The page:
Is Your Business Trustworthy? Your Employees Are Key
One day soon you may see a company advertise the fact that it is ‘data breach free’.
It’s not as ‘out there’ as it may seem…
A 2013 survey by YouGov for Check Point Software showed that 77% of consumers said they would choose to buy from a company that had not had a data breach or leak, over one that had.
This sentiment is reflected in the massive plummet in consumer confidence following recent serious data breaches at major brands including eBay and Target (the number two retailer in the US).
Of course, it’s not a big surprise that consumers have lost trust in business and government to safeguard their personal information. The number of reported data breaches from both public and private sectors has skyrocketed in recent years. And the media have played their part in fuelling public concern, revelling in the horror stories of lost laptops, documents left on trains and supposedly destroyed hard drives full of personal data appearing in online auctions.
But here’s the real shocker from the YouGov poll. It showed that many of the respondents knowingly take risks with potentially sensitive data when they are at work.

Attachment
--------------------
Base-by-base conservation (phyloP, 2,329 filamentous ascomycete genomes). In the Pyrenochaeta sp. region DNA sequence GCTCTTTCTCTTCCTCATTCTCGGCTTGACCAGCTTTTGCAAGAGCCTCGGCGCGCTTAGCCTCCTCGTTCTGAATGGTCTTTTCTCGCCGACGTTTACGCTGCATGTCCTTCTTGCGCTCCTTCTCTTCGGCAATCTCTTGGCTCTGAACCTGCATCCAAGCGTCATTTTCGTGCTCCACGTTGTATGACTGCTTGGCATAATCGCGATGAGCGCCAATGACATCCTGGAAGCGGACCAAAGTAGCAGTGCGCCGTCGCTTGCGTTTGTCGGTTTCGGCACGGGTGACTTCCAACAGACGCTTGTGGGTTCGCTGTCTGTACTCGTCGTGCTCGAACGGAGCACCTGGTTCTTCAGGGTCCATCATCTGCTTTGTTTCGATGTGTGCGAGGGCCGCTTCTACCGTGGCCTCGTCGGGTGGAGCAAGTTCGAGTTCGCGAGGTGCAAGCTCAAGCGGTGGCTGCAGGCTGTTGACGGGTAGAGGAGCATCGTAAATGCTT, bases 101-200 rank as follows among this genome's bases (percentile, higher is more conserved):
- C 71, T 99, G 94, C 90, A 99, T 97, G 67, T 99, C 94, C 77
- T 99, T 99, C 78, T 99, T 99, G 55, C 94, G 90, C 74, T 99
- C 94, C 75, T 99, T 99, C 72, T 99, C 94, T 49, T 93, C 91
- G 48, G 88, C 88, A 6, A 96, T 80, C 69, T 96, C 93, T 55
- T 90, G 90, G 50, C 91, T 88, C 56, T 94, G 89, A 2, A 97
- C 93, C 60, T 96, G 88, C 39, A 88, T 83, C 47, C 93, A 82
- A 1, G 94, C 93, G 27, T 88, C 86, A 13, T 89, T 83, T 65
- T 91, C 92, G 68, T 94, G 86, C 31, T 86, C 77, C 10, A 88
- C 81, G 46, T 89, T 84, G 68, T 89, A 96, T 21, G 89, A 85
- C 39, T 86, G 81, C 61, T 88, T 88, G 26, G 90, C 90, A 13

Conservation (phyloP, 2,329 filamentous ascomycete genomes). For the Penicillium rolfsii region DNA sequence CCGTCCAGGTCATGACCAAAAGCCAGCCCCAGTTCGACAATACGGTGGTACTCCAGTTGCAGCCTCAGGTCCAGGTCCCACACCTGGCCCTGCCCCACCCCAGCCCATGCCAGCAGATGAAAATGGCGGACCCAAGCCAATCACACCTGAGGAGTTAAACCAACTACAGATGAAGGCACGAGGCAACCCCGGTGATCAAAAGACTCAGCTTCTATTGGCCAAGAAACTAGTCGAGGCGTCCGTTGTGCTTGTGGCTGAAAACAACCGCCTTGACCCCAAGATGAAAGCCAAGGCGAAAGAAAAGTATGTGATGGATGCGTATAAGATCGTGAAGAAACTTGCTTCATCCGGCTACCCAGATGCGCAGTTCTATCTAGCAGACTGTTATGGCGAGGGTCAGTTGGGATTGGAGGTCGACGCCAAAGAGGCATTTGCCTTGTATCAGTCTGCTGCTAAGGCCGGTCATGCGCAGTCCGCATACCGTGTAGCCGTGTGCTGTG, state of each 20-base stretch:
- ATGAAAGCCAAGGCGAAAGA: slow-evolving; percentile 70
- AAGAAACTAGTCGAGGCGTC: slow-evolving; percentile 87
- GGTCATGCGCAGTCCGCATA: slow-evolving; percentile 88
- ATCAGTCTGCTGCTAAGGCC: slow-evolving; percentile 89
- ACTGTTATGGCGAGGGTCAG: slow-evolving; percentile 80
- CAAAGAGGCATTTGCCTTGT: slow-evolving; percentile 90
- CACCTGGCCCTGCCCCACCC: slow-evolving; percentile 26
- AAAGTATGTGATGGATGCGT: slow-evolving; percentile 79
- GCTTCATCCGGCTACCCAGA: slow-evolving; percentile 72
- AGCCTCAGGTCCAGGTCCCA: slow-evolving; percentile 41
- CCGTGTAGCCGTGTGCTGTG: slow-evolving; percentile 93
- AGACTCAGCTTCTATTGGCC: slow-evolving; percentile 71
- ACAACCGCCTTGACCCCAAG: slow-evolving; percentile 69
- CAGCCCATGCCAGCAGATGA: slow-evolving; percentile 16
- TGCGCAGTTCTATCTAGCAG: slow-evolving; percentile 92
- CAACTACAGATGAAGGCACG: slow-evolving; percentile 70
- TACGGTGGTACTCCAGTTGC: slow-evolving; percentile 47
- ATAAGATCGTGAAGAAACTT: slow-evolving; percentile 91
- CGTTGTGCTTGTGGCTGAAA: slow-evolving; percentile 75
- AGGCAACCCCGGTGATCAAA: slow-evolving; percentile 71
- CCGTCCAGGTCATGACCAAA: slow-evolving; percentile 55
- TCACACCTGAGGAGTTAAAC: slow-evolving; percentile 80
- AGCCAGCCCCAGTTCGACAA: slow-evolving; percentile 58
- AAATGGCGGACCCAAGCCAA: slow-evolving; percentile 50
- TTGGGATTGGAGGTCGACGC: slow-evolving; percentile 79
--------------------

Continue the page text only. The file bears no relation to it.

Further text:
Of the 2,061 people who were surveyed and who sometimes work away from their office, over half had risked committing a breach by being careless with sensitive information (for example, using unencrypted USB sticks or forwarding emails to personal addresses). They said they either ignore their company’s security policies outright or they’re just not aware of any.
This issue becomes all too apparent in the results of Shred-it’s 2014 Security Tracker Survey conducted by Ipsos Mori. It found that only half (54%) of SMEs and two thirds (68%) of large businesses have a protocol for storing and disposing of confidential waste documents and data that is actually followed consistently by employees. Makes you wonder what the other half and third (respectively) are up to!
“The way you treat your employees is the way they will treat your customers”. If Richard Branson’s now famous quote is true (and let’s face it – he probably knows a thing or two about the subject), then it follows that if companies are not impressing on their staff the importance of data security, employees are unlikely to treat customer information with the degree of care it needs and deserves.
In an era when volumes of, and accessibility to, data is increasing exponentially it’s more important than ever for all organisations - large and small, public and private - to have an information security programme… and to ensure that their employees actually buy in to and follow it.
Here are three questions you may want to ask yourself when thinking about data security in your organisation:
Does our workplace culture value and respect confidentiality and privacy?
Do we have a clear information security strategy and policy that complies with data protection legislation and best practice?
Are our employees educated and engaged in information security issues in our organisation and do they understand the crucial role they play?
If any of this is ringing alarm bells for your business or workplace, you can find further help and information in one of our recent newsletters It's all about trust: How to establish and maintain trust by developing a culture of security.